The peoples museum is a concept to increase the public’s engagement with the British Museum I designed as part of my master’s degree in interior design. It essentially aims to get the public more involved with the exhibitions held at the museum through participation and by bringing the museum out to them. To do this I have designed a transportable structure that can be modified which will move throughout the Great Court and the City of London via a track. It will be used as a ‘market’ like space for the public to bring connecting artefacts and stories to the exhibition, and then become an exhibition space itself when taken inside and around the city.
For years now the British Museum has had conflicting relationships with the public and the countries whose artefacts sit within its walls. The time has come for this to change. The museum needs to start repairing its relationship with the world.
HOW WILL THE MUSEUM REPAIR RELATIONSHIPS?
Involving the public in the curating process
Inviting scholars from the artefacts’ home country to the museum to curate the exhibition
Inviting these scholars to speak and educate whilst the exhibition is being held
Building a replica within the museum’s walls which will replace the original once complete
Sending the exhibition out to the streets of London to create awareness of the museums actions
HOW WILL THIS BE ACHIEVED?
The museum will select an artefact from its collection it wishes to honour. They will then send information about the upcoming exhibition to the public and invite anyone who has a personal or cultural connection to the artefact to bring stories, artwork, rituals or their own artefacts from home to be displayed, told and taught alongside the display of the honoured artefact. The exhibition itself will be curated by the scholars from the artefact’s home country in order for them to regain control of their history. Whilst the exhibition is being held the replica will be build within the walls of the Great Court for visitors to watch and learn about the labour that goes into the creation of the artefact as well as lectures, and the stories of the public being told above in the Reading Room.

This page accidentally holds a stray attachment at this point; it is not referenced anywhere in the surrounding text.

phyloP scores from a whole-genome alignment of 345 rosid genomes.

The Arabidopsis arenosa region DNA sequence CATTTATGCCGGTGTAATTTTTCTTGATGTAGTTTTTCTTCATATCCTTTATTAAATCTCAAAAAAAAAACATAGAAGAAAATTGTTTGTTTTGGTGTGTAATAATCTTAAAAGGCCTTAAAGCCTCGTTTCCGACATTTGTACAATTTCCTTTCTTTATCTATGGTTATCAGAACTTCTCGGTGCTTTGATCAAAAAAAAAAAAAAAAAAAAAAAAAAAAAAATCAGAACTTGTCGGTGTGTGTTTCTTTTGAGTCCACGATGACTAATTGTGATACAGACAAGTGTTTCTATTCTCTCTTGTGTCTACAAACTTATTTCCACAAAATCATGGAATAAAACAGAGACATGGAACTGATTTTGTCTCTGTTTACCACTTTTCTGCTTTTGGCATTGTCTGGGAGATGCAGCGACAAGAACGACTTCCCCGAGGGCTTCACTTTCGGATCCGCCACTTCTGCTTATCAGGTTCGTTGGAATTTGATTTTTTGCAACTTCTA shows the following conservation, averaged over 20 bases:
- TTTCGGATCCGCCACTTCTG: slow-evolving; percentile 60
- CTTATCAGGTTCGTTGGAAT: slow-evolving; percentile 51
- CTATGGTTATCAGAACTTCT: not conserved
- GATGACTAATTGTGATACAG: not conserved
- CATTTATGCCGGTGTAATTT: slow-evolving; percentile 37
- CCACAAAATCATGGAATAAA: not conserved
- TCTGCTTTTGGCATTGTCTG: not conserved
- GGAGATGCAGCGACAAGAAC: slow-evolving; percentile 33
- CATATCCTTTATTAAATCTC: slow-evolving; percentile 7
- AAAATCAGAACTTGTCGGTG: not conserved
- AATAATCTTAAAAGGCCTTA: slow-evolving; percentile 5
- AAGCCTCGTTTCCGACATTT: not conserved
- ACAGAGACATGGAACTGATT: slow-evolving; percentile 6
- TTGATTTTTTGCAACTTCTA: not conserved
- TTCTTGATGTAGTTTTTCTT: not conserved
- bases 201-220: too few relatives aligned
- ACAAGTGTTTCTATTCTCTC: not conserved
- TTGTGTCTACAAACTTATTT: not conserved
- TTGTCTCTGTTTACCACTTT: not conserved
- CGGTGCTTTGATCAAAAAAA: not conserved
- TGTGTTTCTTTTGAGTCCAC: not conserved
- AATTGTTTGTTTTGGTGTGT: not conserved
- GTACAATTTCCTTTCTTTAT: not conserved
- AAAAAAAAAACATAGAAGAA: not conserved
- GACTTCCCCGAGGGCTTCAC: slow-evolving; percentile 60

HOW WILL THE MUSEUM TRAVEL THE STREETS OF LONDON?
A pavilion structure that can be compacted down and transported shall hold the exhibition as it travels through London. It will be transported via rail similar to a tramline as to not disrupt the road and allow traffic to continue to use the streets when the structure is at its locations.
To make it easy to be transported the structure needed to be compactable whilst not removing important factors such as weight, water resistance and strength. In order to stay within all these parameters the material used for the structure will be the same as is used for old-style cotton canvas tents, it is naturally waterproof, and although weighty is considerably lighter than building the structure out of other materials, and most importantly it can be folded away to a comfortable size to transport. But how can material hold a shape? The material shall be stiffened with lining and special treatment processes allowing it to keep its malleability whilst holding its form once in one of its final positions.
Once the structure has been unfurled it can then be manipulated into as many shapes as the imagination will allow. By creating the space this way one single structure can be used in multiple ways and can look different every time therefore eliminating the need to replace or rebuild an entire structure to home a new exhibition.